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Please use this identifier to cite or link to this item: http://hdl.handle.net/10204/4261

Title: Quantification of risks to coastal areas and development: wave run-up and erosion
Authors: Theron, A
Rossouw, M
Barwell, L
Maherry, A
Diedericks, G
de Wet, P
Keywords: Coastal areas
Erosion
Costal management
Geographic information system
CSIR Conference 2010
Issue Date: 1-Sep-2010
Publisher: CSIR
Citation: Theron, A, Rossouw, M, Barwell, L et al. 2010. Quantification of risks to coastal areas and development: wave run-up and erosion. CSIR 3rd Biennial Conference 2010. Science Real and Relevant, CSIR International Convention Centre, Pertoria 30 August – 01 September 2010, South Africa, pp 16
Abstract: In support of the effective implementation of the Integrated Coastal Management Act (Act No 24 of 2008), a review is presented of coastal hazard assessment methods. In particular the ICM Act legislates the establishment or change of coastal setback lines to protect coastal public property and private property, amongst others. In this paper a practical method applicable to Southern African conditions, and the available data, was identified and further adapted to include additional forcing factors considered to be most relevant under Southern African conditions. In South Africa, the most important drivers of risk to coastal infrastructure from erosion and flooding are waves, tides and future sea level rise. It is the combination of extreme events (sea storms occurring during high tides in conjunction with sea level rise) that will have the greatest impacts and will be the events that increasingly overwhelm existing infrastructure. Appropriate extreme values of wave conditions and tidal levels were combined with reasonable scenarios of sea level rise. Practical methods were developed to model wave run-up based on these inputs and combined with simple methods of estimating erosion due to sea level rise. Further interpretation of these outputs enabled mapping of vulnerable areas and a local test case was conducted to demonstrate the outcomes. The results were incorporated into a Geographic Information System (GIS) database and mapped using fine scale elevation data to spatially depict the results. An output of this study is thus a methodology for assessing, and predicting, wave run-up lines which include the effects of long-term erosion due to sea level rise. Coastal areas within Table Bay near Cape Town were selected to illustrate how such run-up calculations can be used to identify present and future vulnerable areas. It is believed that this approach will be useful in assessing and mapping vulnerable coastal areas in South Africa and to contribute to the determination of future coastal development setback lines as defined in the ICM Act.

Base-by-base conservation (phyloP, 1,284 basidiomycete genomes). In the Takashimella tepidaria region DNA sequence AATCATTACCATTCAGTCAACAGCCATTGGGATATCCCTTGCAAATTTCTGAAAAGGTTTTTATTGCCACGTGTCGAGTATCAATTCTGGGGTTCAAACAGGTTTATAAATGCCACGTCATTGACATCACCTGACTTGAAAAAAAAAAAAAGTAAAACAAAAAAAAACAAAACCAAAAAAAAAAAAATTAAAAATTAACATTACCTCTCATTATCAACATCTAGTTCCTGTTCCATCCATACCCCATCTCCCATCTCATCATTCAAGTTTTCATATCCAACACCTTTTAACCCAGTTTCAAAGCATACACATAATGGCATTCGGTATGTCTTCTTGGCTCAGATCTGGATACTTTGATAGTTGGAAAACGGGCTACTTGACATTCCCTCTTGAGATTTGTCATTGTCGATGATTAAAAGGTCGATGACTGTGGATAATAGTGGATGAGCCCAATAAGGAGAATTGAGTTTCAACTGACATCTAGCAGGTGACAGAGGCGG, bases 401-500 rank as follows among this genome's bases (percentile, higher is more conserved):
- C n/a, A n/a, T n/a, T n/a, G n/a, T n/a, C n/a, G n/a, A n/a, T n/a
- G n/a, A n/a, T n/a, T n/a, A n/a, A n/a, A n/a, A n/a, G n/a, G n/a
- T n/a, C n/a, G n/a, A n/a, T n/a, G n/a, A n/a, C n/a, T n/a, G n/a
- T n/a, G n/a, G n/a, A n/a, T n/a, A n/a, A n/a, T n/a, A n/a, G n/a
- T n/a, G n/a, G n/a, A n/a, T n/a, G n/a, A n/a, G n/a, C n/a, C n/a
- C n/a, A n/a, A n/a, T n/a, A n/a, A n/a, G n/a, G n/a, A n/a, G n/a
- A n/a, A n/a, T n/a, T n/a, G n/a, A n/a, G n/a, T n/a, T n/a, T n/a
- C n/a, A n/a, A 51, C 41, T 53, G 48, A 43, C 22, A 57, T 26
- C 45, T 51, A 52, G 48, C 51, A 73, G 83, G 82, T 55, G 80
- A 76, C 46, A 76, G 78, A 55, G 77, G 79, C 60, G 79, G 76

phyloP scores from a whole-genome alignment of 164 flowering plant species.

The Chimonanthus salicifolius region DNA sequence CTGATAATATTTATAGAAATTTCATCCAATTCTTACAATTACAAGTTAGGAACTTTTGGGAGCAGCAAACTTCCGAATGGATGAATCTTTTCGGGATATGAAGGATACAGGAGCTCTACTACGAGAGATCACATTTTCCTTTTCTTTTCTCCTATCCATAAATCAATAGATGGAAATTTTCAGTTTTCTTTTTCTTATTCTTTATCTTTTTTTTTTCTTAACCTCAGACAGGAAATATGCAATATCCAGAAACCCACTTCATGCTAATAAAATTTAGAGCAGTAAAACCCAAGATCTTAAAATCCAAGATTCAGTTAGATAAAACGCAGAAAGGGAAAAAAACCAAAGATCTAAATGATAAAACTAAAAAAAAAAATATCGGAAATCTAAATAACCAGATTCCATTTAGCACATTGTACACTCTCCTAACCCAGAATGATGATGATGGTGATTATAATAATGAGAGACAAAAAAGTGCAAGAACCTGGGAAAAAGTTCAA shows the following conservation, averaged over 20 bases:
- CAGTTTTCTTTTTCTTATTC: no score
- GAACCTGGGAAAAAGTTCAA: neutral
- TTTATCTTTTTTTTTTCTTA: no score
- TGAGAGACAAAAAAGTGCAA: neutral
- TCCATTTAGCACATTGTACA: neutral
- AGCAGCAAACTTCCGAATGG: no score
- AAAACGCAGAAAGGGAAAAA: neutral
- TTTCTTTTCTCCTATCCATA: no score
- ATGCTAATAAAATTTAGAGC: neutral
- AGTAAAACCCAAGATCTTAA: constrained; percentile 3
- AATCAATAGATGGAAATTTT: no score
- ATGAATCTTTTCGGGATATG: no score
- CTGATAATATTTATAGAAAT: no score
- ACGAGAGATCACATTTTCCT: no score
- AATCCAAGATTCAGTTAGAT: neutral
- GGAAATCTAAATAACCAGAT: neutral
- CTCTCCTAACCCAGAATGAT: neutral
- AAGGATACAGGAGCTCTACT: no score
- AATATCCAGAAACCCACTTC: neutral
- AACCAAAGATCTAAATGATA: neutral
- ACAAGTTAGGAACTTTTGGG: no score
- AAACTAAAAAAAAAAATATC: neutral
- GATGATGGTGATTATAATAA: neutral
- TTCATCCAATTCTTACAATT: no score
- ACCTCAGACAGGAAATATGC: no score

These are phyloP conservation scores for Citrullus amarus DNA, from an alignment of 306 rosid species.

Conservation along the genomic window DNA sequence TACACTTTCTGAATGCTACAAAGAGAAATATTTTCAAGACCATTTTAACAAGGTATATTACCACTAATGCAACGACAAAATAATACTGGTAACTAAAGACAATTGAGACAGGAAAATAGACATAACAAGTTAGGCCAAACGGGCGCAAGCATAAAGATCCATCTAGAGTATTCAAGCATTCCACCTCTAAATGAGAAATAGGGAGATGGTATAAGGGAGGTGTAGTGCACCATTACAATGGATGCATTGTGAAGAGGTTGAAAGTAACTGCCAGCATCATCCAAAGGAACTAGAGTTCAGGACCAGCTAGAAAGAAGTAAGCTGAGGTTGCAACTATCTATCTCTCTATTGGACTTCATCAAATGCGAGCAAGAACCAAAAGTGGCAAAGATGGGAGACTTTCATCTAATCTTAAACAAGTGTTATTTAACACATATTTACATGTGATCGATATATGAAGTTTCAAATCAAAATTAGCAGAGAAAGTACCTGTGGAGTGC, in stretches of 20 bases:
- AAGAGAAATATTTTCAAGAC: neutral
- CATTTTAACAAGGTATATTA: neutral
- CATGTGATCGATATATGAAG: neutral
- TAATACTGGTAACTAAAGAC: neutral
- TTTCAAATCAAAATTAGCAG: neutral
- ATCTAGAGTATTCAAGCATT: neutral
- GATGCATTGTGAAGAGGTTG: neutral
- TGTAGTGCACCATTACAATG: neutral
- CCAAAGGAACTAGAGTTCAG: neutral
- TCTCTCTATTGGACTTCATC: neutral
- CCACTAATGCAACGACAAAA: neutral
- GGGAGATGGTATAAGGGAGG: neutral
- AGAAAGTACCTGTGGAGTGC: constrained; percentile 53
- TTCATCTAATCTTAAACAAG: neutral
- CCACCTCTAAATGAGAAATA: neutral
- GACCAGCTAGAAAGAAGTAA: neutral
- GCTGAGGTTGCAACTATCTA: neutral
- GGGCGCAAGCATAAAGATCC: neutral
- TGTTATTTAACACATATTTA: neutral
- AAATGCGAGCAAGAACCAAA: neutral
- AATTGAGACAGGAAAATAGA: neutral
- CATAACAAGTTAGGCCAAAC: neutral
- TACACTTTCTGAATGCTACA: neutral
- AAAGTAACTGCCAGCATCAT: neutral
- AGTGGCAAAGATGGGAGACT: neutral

Description: CSIR 3rd Biennial Conference 2010. Science Real and Relevant, CSIR International Convention Centre, Pertoria 30 August – 01 September 2010, South Africa
URI: http://hdl.handle.net/10204/4261
Appears in Collections:CSIR Conference 2010
General science, engineering & technology

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